Monday, August 26

Allez! Allez! Or, How Mark Got Suckered Into Riding Cobhill

BREAKING NEWS: Cobhill Sees a Record Four (and a Half) Ascents in a Single Day!!!

First off, I'm super proud of my wife for giving Cobhill a solid attempt.  She and Casey had planned to ride on Friday.  Earlier in the week Casey told her Friday was Mandy's day to do the Furnace Mountain climb.  Then our lovely KYTC started repaving the road late in the week and the ladies were thwarted in their plans.

Thursday Mandy texted Casey:

So they are paving furnace. Think they'll be done by tomorrow?

Casey replied:

That's ok. Lets just go knock out Cobhill instead.

Mandy's hilarious retort:

Yeah, wouldn't that drive Chris insane?

Late Friday morning I texted Mandy unaware of the Cobhill development:

How's your morning going? Still riding?

At 12:13 she replied:

You were supposed to get this text at 9:26: "Off to do Cobb hill. Seriously."  Just got back. We are beasts.

Jeff texted me at 12:15:

You just got pipped on cobhill.

I wasn't sure what "pipped" meant, but it didn't sound good.  I talked to Mandy on the phone and she said Casey finally got Cobhill clean (reportedly after two previous attempts) and Mandy rode about half of it.  That's pretty good considering how Jeff and I have been talking it up.  Like I said earlier, I'm proud of her for giving the steepest road climb in the area a serious go.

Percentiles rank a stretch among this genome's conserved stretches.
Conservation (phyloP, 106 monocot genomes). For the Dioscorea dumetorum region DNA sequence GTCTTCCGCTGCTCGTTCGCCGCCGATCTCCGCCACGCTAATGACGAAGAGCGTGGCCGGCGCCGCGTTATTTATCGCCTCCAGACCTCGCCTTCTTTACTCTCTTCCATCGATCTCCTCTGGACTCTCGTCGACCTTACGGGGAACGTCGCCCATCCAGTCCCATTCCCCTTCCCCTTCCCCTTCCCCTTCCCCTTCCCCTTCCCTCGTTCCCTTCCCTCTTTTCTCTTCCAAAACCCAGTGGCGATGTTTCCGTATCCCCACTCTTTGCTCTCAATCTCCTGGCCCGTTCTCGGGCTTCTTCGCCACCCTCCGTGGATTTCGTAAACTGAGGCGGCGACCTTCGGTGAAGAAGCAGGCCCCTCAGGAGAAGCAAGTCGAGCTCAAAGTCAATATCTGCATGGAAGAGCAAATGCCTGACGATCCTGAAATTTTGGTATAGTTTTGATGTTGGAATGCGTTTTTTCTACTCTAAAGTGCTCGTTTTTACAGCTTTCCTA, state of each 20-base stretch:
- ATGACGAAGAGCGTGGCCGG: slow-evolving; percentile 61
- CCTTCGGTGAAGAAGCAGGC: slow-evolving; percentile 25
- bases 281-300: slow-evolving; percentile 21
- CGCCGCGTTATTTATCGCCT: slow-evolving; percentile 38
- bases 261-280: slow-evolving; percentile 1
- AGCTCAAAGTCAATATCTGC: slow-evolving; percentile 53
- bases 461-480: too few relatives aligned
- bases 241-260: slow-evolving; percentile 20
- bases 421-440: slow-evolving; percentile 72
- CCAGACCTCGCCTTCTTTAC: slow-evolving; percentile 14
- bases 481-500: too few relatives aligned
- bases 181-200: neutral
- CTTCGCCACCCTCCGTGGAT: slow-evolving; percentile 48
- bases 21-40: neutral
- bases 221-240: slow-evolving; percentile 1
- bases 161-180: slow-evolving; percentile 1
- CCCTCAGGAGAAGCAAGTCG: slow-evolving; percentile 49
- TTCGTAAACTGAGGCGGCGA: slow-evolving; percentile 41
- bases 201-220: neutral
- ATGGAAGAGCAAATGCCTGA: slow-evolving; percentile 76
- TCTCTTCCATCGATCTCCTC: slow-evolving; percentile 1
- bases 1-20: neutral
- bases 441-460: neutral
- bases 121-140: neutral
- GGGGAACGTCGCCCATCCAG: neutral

After thinking about it for 0.003 seconds I decided I needed to go ride Cobhill when I got home.  I sent three texts at 1:30:

To Mandy: I might go do Cobhill tonight...depends on when I get home

To Mark (we'd already made plans to ride): Think I'm going to go do Cobhill tonight.  Been putting it off too long.

To Jeff: I think I gotta go do Cobhill tonight. I gotta.

Mark responded:

Yeah? What are the details on the ride?


30 mi RT from Stanton...


Sounds intimidating.


With a name like Cobhill?

To Jeff later:

Okay, taking mark to do the cobhorn at 5:30. Parking at sister-in-law's and leaving from there.  Feeding him applesauce now.

Mark and I drove up to my sister-in-law's house where we began our ride to avoid the ongoing paving work.  Jeff met us at Furnace proper and we struck out for the hardest road climb in the area.

The Free Range Librarian was somewhat hesitant before the ride, and as we rode out to the base of the climb he chatted semi-nervously asking lots of questions about tactics for the  climb and specifics about Cobhill.